Type II NKT cells facilitate Alum-sensing and humoral immunity
ABSTRACT Alum-based adjuvants facilitate vaccine-driven humoral immunity, but their mechanism of action remains poorly understood. Herein, we report that lack of type II NKT cells is associated with intact, mature B cells but dampened humoral immunity following immunization with Alum-adsorbed T-dependent antigen. Type II NKT cells facilitated production of IL-4, IL-5, IL-10, IL-13, and antibody by LN and splenocyte cultures following Alum/antigen administration in vivo and antigen restimulation in vitro. Addition of IL-4 and IL-5 to type II NKT-deficient cultures restored in vitro antibody production. Intracellular staining revealed that Alum-primed type II NKT cells coordinated IL-4 secretion by T cells. Alum did not significantly affect CD1d expression in vivo, but addition of CD1d-blocking mAb diminished cytokine production and in vitro antibody production. Type II NKT cells therefore function as part of the Alum-sensing apparatus and in a CD1d-dependent manner, facilitate T(H)2-driven humoral immunity. This may have important consequences for understanding the mechanism of action of Alum-containing vaccines.
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ABSTRACT: Vaccination is by far the most effective way of preventing morbidity and mortality due to infection of the upper respiratory tract by influenza virus. Current vaccines require yearly vaccine updates as the influenza virus can escape vaccine-induced humoral immunity due to the antigenic variability of its surface antigens. In case of a pandemic, new vaccines become available too late with current vaccine practices. New technologies that allow faster production of vaccine seed strains in combination with alternative production platforms and vaccine formulations may shorten the time gap between emergence of a new influenza virus and a vaccine becoming available. Adjuvants may allow antigen-sparing, allowing more people to be vaccinated with current vaccine production capacity. Adjuvants and universal vaccines can target immune responses to more conserved influenza epitopes, which eventually will result in broader protection for a longer time. In addition, further immunological studies are needed to gain insights in the immune features that contribute to protection from influenza-related disease and mortality, allowing redefinition of correlates of protection beyond virus neutralization in vitro.Viruses 10/2014; 6(10):3809-3826. DOI:10.3390/v6103809 · 3.28 Impact Factor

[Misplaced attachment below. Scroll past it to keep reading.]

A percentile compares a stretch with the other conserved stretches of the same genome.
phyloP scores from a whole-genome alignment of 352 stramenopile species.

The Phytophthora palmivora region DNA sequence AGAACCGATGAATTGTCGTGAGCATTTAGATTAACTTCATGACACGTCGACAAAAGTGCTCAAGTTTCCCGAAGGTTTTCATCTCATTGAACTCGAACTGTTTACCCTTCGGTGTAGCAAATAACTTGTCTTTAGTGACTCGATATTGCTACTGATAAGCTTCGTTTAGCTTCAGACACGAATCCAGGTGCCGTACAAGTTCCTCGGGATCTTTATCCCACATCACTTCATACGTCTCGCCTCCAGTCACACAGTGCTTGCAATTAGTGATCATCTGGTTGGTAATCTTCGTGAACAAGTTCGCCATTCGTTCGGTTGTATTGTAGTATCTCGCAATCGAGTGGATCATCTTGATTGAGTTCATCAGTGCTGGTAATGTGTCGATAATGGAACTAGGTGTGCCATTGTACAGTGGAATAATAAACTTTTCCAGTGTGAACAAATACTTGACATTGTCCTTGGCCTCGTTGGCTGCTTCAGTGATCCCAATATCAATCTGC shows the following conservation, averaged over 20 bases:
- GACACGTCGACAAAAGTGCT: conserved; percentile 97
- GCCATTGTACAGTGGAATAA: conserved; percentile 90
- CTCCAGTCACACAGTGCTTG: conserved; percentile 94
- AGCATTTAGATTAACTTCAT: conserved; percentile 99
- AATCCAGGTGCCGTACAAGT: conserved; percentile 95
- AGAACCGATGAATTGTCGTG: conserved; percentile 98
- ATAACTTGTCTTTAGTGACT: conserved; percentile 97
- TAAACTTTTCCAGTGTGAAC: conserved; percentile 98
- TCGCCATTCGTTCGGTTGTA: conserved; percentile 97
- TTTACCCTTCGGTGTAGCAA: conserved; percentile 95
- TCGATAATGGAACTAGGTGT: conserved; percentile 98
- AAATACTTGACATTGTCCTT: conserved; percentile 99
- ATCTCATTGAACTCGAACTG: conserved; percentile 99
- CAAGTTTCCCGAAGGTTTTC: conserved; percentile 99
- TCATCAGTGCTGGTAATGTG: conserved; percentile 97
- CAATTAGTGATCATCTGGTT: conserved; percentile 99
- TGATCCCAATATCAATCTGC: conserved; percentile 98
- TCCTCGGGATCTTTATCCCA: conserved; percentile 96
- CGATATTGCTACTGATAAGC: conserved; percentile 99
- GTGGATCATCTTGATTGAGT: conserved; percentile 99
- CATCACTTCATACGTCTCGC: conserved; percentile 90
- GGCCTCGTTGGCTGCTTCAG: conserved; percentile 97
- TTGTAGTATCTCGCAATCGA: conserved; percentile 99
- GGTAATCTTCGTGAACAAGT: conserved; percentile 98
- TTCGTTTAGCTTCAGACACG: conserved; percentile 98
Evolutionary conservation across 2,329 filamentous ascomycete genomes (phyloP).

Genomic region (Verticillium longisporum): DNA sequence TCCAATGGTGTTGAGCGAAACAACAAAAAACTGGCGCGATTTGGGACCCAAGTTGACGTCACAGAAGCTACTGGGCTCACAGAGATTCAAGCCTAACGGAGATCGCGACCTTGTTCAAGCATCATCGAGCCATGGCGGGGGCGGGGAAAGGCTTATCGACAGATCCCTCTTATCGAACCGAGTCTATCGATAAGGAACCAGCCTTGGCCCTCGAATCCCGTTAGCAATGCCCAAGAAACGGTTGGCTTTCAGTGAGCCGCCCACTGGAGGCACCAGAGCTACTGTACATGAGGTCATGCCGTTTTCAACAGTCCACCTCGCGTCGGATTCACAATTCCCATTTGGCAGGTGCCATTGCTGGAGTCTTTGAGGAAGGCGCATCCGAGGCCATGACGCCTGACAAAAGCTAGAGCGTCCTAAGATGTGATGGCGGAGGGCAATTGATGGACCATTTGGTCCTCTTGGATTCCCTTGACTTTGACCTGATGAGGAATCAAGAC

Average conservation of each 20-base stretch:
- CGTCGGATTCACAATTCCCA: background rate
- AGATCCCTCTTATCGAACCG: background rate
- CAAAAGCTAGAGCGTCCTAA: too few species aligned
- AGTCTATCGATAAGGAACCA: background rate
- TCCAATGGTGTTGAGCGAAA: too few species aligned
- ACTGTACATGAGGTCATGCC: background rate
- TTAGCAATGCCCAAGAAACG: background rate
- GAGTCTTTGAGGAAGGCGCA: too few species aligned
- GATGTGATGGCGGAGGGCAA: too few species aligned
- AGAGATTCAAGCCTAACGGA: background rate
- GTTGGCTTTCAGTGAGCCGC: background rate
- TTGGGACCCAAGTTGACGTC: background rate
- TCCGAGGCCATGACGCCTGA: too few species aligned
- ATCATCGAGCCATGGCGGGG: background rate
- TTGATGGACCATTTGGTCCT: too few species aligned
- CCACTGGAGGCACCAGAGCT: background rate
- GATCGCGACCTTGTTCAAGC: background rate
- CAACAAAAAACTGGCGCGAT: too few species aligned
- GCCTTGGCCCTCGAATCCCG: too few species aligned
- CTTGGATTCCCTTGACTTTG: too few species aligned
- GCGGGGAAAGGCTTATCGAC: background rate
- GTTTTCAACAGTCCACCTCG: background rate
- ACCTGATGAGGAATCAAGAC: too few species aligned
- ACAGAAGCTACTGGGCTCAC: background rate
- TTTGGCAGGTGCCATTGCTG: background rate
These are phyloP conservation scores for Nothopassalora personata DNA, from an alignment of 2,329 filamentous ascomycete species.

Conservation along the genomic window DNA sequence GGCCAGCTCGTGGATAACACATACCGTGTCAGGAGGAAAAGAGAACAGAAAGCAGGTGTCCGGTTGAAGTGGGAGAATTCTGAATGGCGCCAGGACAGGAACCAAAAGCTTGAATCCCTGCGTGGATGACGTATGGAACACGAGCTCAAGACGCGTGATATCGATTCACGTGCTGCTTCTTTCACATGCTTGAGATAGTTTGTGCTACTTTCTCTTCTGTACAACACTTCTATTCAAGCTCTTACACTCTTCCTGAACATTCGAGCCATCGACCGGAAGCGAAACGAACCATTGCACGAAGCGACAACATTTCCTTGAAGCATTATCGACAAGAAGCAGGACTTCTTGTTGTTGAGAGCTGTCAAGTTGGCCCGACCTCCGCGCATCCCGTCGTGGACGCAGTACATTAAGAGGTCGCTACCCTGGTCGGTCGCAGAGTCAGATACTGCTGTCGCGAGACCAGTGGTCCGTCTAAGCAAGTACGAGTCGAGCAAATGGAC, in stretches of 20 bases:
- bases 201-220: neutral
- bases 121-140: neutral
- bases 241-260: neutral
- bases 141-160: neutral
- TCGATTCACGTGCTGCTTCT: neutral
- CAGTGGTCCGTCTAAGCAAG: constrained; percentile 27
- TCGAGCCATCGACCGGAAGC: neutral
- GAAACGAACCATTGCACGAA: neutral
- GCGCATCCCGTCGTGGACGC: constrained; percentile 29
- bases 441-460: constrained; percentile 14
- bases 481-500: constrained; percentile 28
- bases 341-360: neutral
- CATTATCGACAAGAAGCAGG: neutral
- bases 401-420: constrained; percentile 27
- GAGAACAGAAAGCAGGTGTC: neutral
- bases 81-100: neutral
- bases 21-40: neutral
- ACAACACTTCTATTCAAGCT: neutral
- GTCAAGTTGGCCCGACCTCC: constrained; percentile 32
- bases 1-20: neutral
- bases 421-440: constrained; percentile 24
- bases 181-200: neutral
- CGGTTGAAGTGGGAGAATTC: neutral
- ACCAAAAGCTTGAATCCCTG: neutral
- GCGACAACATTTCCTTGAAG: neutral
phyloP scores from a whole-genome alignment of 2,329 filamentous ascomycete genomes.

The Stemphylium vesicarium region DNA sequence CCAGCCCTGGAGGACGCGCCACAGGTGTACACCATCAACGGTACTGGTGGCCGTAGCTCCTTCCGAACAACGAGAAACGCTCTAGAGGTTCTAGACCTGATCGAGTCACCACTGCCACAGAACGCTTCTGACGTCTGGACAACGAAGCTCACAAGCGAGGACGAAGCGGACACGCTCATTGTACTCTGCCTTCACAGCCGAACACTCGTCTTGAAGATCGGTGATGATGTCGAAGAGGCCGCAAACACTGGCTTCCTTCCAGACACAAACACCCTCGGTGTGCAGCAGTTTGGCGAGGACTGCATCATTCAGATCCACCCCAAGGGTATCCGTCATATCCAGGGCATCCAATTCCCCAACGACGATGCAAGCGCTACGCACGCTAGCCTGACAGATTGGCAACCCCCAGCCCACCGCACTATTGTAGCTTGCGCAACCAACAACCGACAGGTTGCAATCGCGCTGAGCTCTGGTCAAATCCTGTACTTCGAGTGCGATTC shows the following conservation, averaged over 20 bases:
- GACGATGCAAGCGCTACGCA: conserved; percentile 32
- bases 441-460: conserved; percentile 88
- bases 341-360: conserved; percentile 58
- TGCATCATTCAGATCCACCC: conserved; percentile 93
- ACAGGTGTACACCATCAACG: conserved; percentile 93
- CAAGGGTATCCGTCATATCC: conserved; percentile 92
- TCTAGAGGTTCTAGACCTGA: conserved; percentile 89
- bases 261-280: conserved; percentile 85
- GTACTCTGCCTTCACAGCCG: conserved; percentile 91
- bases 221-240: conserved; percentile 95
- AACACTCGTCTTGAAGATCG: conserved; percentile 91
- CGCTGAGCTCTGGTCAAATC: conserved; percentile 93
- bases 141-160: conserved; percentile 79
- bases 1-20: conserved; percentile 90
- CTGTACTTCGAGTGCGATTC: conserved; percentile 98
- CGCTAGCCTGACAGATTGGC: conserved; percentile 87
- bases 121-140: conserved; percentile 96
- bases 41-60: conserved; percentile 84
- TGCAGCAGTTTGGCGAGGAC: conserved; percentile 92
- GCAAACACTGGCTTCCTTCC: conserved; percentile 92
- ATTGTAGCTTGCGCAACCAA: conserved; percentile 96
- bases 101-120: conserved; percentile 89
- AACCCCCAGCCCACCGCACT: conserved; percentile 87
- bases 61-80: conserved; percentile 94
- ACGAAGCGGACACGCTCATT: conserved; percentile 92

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ABSTRACT: Lipids presented by the MHC class I-like molecule, CD1d, are recognized by NK T (NKT) cells, which can be broadly categorized into two subsets. The well-characterized type I NKT cells express a semi-invariant TCR and can recognize both α- and β-linked glycolipids, whereas type II NKT cells are less well studied, express a relatively diverse TCR repertoire, and recognize β-linked lipids. Recent structural studies have shown a distinct mode of recognition of a self-glycolipid sulfatide bound to CD1d by a type II NKT TCR. To further characterize Ag recognition by these cells, we have used the structural data and screened other small molecules able to bind to CD1d and activate type II NKT cells. Using plate-bound CD1d and APC-based Ag presentation assay, we found that phospholipids such as lysophosphatidylcholine (LPC) can stimulate the sulfatide-reactive type II NKT hybridoma Hy19.3 in a CD1d-dependent manner. Using plasmon resonance studies, we found that this type II NKT TCR binds with CD1d-bound LPC with micromolar affinities similar to that for sulfatide. Furthermore, LPC-mediated activation of type II NKT cells leads to anergy induction in type I NKT cells and affords protection from Con A-induced hepatitis. These data indicate that, in addition to self-glycolipids, self-lysophospholipids are also recognized by type II NKT cells. Because lysophospholipids are involved during inflammation, our findings have implications for not only understanding activation of type II NKT cells in physiological settings, but also for the development of immune intervention in inflammatory diseases.The Journal of Immunology 09/2014; 193(9). DOI:10.4049/jimmunol.1400699 · 5.36 Impact Factor
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ABSTRACT: We previously reported that posttransplant alloantibody production in CD8-deficient hosts is IL-4+CD4+ T cell–dependent and IgG1 isotype-dominant. The current studies investigated the hypothesis that IL-4-producing natural killer T cells (NKT cells) contribute to maximal alloantibody production. To investigate this, alloantibody levels were examined in CD8-deficient WT, CD1d KO and Jα18 KO transplant recipients. We found that the magnitude of IgG1 alloantibody production was critically dependent on the presence of type I NKT cells, which are activated by day 1 posttransplant. Unexpectedly, type I NKT cell contribution to enhanced IgG1 alloantibody levels was interferon-γ-dependent and IL-4-independent. Cognate interactions between type I NKT and B cells alone do not stimulate alloantibody production. Instead, NKT cells appear to enhance maturation of IL-4+CD4+ T cells. To our knowledge, this is the first report to substantiate a critical role for type I NKT cells in enhancing in vivo antibody production in response to endogenous antigenic stimuli.American Journal of Transplantation 09/2014; 14(11). DOI:10.1111/ajt.12922 · 6.19 Impact Factor